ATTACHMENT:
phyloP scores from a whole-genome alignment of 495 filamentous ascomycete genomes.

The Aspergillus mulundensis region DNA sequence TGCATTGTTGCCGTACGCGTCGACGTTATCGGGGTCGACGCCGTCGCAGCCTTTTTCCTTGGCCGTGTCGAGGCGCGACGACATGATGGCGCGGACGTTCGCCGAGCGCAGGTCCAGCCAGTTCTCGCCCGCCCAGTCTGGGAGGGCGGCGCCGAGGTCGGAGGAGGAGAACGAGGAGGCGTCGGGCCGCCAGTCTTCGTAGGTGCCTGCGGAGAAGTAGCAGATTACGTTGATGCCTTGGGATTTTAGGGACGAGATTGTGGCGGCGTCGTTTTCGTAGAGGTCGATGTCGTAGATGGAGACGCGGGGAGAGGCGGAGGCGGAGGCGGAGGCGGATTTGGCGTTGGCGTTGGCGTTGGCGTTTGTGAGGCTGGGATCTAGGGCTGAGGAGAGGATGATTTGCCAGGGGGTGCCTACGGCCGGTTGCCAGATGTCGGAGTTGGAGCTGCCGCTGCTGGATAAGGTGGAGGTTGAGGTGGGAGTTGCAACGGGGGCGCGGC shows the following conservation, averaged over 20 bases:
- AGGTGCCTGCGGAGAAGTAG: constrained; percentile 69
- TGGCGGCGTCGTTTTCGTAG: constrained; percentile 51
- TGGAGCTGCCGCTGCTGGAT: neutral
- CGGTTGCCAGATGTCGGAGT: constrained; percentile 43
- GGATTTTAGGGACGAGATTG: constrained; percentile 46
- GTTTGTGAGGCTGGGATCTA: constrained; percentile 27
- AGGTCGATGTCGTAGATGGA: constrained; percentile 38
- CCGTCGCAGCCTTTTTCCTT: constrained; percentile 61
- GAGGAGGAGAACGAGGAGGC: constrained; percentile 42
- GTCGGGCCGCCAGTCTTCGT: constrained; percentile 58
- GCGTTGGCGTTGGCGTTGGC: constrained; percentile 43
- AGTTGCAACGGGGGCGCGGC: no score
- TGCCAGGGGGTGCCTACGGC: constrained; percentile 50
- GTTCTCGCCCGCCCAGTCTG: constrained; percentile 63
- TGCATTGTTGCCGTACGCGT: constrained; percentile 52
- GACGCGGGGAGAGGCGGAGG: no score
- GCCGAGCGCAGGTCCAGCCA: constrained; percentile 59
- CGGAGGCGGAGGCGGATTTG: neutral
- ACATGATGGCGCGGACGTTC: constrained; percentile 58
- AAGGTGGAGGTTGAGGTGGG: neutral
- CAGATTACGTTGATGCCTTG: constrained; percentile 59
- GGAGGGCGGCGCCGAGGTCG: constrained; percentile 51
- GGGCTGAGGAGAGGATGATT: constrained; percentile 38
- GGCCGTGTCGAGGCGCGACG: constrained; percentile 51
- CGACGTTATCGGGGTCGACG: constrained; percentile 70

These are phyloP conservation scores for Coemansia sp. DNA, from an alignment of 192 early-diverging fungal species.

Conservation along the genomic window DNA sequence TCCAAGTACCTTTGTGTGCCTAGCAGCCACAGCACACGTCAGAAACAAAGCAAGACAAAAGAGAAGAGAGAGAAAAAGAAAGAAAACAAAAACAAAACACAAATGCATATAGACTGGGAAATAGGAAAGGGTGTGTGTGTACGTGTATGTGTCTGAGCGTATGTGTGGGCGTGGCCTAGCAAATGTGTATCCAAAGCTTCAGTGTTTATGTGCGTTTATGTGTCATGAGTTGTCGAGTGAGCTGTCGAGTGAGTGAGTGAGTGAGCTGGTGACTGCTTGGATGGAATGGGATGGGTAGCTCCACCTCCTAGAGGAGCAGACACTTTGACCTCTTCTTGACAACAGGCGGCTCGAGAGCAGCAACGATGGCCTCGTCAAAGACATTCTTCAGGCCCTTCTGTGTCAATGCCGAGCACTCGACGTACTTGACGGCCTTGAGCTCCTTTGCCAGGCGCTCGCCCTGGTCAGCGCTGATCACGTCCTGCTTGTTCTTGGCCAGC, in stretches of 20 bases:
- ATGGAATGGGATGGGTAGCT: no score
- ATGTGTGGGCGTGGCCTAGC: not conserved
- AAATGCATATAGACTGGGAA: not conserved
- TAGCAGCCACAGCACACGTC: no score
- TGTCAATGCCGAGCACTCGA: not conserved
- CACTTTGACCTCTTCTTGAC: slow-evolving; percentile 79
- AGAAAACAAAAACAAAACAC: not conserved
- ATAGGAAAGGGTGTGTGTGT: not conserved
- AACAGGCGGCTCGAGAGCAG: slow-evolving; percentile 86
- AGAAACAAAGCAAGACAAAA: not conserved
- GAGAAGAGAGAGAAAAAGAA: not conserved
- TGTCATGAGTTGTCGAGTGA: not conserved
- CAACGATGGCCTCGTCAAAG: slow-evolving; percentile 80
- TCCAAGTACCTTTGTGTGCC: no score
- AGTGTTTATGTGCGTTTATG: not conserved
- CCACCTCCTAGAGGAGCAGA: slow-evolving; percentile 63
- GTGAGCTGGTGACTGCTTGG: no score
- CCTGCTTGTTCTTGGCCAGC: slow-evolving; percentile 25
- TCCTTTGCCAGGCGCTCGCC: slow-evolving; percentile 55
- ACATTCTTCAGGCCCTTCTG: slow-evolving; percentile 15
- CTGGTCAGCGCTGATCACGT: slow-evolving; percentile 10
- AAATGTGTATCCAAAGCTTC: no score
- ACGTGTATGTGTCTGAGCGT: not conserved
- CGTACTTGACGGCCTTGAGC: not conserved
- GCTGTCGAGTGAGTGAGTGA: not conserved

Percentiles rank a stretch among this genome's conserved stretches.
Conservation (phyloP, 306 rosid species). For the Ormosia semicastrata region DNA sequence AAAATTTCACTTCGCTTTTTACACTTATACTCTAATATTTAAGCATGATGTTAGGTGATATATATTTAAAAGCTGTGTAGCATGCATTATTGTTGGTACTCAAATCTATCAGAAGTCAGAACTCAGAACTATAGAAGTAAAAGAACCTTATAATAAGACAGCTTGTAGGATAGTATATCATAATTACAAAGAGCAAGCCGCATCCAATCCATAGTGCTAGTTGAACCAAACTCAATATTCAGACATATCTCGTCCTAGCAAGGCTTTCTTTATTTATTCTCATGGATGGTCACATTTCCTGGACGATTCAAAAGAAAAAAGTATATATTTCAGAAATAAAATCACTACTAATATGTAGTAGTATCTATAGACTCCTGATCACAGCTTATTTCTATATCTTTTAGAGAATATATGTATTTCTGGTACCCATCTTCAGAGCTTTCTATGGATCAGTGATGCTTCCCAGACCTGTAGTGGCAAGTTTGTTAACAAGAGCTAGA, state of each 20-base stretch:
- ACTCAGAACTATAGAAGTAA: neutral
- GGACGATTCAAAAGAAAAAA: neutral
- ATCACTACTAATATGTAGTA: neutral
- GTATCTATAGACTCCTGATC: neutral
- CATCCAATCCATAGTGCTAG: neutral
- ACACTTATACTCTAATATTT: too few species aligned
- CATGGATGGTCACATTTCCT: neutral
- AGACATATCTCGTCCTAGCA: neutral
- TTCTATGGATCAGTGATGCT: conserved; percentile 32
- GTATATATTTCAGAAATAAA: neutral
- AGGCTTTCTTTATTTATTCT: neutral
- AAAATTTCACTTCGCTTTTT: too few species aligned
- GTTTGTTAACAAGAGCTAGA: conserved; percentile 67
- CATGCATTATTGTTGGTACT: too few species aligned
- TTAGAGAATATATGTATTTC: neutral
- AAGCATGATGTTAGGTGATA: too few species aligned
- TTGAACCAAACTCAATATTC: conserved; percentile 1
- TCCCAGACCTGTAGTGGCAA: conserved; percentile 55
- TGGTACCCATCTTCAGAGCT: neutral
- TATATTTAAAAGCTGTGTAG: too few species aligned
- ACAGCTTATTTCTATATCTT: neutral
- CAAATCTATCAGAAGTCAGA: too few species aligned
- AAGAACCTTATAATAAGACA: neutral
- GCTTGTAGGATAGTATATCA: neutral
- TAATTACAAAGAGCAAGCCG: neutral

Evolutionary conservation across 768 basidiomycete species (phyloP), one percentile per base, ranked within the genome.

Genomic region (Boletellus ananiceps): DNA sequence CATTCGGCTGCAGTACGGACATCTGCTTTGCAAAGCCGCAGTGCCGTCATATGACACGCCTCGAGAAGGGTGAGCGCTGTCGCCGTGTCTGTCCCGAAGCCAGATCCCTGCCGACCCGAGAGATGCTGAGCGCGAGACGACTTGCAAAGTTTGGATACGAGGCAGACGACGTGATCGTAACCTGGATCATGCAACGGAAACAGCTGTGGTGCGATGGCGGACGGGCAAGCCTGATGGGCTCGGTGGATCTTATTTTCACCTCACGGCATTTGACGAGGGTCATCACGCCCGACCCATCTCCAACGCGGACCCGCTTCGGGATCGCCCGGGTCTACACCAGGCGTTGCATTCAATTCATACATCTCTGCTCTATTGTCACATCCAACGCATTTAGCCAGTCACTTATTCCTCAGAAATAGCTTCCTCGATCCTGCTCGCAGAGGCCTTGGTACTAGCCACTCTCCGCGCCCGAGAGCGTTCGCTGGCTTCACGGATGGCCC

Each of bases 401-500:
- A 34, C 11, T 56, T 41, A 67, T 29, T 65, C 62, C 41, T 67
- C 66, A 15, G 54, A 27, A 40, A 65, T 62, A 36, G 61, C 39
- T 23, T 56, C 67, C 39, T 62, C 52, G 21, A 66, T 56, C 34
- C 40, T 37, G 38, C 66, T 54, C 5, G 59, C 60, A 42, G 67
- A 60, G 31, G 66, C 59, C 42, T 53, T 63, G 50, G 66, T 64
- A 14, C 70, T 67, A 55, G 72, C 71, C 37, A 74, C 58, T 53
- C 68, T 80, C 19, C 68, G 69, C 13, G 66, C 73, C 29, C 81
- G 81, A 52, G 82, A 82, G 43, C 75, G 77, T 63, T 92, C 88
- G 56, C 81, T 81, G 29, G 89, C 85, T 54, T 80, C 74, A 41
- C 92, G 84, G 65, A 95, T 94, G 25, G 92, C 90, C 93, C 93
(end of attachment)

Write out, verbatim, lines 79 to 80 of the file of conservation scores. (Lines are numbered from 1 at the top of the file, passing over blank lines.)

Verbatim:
- AAGAACCTTATAATAAGACA: neutral
- GCTTGTAGGATAGTATATCA: neutral